Business, Economics and Jobs

New violence threatens Ivory Coast


Two Ivory Coast guards prepare to disperse a women's march against Laurent Gbagbo on February 28, 2011 in the Treichville suburb of Abidjan.


Sia Kambou

With all the tumult in Tunisia/Egypt/Libya and the rest of the Middle East, the world's attention slipped from Ivory Coast. But the political standoff there is still simmering and threatening to boil over into a resumption of the country's disastrous civil war.

Here's an update:

Explosions rocked Abidjan, the country's commercial center Wednesday. Fighting between insurgents seeking to oust Ivory Coast's Laurent Gbagbo and security forces spread to new areas of the city, according to Reuters.

Security in the world's top cocoa grower is deteriorating across the country. Gun battles erupted between rival forces last week and hostilities resumed across a north-south ceasefire line that had been largely quiet since the 2002-3 civil war which was between the largely Muslim North and the mostly Christian South. That war ended with a peace accord that set up the 2010 election.

But the country has been in turmoil since the disputed presidential election on November 28 between incumbent president Laurent Gbagbo, a southern Christian, and his rival Alassane Ouattara, a northerner. Ouattara won the poll according to U.N.-certified results but Gbabgo refuses to concede, leaving the country with two rival governments.

Fighting has mostly been restricted in Abidjan to the northern pro-Ouattara suburb of Abobo, where an insurgent force calling itself the invisible commandos has seized control of most of the territory and forced out pro-Gbagbo security forces.

Gunfire has also been heard much closer to Abidjan's central business district. Across the other side of town, residents of the southern suburb of Koumassi said fierce fighting had flared up there, too.

The United Nations has a peacekeeping force of 9,000 troops in Ivory Coast, sent there specifically to prevent a resumption of the civil war. U.N. troops are protecting Ouattara, who is trying to run the country from Abidjan's Golf Hotel.

There has also been a media war going on, as the BBC, Radio France International and other international radio stations have been blocked from broadcasting into Ivory Coast. Gbagbo has accused the international media of promoting propaganda against him.

On the other side, Ouattara's supporters are blamed for an attack on the Abidjan transmitter of RTI, the state broadcaster controlled by the Gbagbo camp.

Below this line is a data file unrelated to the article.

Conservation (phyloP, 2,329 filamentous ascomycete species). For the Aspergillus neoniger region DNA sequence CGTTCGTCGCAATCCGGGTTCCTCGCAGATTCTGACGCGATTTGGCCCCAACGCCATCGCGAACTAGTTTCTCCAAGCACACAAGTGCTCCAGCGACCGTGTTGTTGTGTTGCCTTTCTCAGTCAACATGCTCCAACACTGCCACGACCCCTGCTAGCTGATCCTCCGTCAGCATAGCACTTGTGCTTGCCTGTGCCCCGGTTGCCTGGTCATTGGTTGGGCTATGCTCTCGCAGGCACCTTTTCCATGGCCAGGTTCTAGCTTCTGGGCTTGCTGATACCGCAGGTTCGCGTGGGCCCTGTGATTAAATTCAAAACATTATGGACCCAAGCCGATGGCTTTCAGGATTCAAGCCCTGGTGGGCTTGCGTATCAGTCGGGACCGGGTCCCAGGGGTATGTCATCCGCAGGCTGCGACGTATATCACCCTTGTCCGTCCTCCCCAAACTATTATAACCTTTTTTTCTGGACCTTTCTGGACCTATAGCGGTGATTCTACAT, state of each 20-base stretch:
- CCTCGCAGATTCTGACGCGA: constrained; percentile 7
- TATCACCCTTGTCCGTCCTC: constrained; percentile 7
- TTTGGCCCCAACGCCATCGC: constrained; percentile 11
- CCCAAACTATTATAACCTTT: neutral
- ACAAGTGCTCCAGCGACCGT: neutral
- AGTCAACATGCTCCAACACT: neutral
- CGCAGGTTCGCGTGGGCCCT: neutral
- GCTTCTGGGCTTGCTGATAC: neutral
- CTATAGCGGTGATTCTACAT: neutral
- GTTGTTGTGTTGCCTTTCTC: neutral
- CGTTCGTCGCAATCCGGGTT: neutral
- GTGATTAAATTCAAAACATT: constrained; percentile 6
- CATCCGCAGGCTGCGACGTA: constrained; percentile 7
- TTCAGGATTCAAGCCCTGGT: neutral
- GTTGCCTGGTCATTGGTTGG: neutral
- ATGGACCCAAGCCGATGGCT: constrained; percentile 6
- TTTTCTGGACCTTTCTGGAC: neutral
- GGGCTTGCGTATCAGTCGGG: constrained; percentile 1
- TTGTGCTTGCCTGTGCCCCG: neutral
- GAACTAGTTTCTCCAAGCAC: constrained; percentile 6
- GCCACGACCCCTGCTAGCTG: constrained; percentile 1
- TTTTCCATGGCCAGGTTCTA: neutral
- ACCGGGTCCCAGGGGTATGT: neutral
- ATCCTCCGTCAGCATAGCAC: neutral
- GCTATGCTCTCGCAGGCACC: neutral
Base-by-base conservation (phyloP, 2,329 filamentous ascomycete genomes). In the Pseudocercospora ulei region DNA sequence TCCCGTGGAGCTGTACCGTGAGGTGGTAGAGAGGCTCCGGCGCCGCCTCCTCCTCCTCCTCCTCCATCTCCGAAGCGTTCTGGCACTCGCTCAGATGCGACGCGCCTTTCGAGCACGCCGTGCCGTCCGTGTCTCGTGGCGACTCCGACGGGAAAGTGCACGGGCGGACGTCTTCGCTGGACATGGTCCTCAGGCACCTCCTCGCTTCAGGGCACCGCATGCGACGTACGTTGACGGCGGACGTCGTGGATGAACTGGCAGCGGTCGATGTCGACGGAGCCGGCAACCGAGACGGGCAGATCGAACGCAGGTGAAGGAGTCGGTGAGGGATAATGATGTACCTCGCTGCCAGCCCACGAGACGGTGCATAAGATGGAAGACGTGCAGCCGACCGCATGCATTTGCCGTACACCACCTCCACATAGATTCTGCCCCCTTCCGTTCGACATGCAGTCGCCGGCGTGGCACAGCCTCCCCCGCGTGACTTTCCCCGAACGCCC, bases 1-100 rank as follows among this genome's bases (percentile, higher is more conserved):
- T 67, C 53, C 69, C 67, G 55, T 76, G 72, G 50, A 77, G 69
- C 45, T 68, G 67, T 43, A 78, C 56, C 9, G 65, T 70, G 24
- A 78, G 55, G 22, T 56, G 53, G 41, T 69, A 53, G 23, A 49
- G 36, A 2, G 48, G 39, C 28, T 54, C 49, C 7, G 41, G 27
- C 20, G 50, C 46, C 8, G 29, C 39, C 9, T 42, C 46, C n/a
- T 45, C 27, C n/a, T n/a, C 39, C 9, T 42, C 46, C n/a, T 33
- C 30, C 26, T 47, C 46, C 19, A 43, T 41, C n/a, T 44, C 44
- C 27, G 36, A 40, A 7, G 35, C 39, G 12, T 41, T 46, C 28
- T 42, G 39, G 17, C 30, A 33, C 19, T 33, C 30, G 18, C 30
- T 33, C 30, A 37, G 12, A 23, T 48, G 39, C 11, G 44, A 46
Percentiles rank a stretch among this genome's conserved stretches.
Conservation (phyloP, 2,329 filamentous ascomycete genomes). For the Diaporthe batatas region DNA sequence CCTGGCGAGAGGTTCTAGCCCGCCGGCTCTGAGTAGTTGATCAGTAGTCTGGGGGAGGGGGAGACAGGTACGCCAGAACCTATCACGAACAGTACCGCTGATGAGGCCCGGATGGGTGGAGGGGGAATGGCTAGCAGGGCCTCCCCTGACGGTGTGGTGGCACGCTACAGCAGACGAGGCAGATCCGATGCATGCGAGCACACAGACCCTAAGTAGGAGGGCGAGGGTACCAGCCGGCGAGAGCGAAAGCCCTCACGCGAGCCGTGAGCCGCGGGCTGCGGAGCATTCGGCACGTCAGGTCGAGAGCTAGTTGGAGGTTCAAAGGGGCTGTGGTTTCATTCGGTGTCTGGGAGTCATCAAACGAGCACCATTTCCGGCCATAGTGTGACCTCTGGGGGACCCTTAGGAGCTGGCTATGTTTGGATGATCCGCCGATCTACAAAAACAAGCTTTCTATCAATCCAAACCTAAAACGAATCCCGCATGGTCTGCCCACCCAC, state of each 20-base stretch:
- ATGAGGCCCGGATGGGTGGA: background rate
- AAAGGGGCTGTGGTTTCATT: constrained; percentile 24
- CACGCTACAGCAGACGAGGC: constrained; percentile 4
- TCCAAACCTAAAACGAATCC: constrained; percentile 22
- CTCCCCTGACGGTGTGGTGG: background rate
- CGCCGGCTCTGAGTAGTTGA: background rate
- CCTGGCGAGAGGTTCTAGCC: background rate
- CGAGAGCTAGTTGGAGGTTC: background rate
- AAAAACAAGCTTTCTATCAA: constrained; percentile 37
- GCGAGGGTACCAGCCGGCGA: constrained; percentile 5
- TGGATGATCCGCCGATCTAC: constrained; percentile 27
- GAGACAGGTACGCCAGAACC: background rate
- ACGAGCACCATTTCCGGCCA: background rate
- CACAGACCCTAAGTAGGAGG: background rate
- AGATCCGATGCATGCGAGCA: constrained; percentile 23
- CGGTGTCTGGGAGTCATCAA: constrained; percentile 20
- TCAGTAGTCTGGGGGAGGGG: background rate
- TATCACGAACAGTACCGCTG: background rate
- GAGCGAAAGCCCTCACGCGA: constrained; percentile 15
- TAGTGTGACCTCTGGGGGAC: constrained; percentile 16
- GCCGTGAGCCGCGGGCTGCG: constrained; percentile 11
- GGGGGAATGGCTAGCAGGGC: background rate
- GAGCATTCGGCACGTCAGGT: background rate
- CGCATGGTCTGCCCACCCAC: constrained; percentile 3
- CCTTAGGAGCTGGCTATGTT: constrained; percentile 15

Also on Wednesday, nine Ivory Coast newspapers closed down in protest over what they say is harassment by Gbagbo supporters. The papers, which are either independent or which back Ouattara, said their staffs had suffered more than two months of physical threats. The attacks have been condemned by international media rights organization Reporters Without Borders.

And the U.N. says attacks against its peacekeepers in Ivory Coast may constitute war crimes.

Increasingly the peacekeepers find themselves involved in what appears to be the country's second civil war. In the past week, as hostilities increased in the country's west, U.N. personnel in the country's commercial capital Abidjan have been shot at, blocked in the roads by angry young men, and even kidnapped.

Most of the attacks have come from soldiers and supporters of Gbagbo, and a Christian southerner. Gbagbo charges that the U.N. is an occupying army trying to impose the will of the former colonizer France. Gbagbo has ordered the peacekeepers to leave Ivory Coast immediately.

The U.N. says it won't go because it recognizes Gbagbo's opponent, Alassane Ouattara, as the winner of the November vote. The U.N. mission's chief, Young-jin Choi, says that if pro-Gbagbo forces continue to attack U.N. personnel, Gbagbo could be one day tried for war crimes.

All this has disrupted Ivory Coast's cocoa production. The country accounts for about 43 percent of the world's supply of cocoa. In an attempt to cut off Gbagbo's finances, Ouattara called for a month long ban on Ivory Coast's cocoa exports on Jan. 23. The ban was extended last week until mid-March. This is causing international cocoa prices to rise, according to Bloomberg.

Got that? Yes, the situation in Ivory Coast is very troubling. Stay tuned for more updates.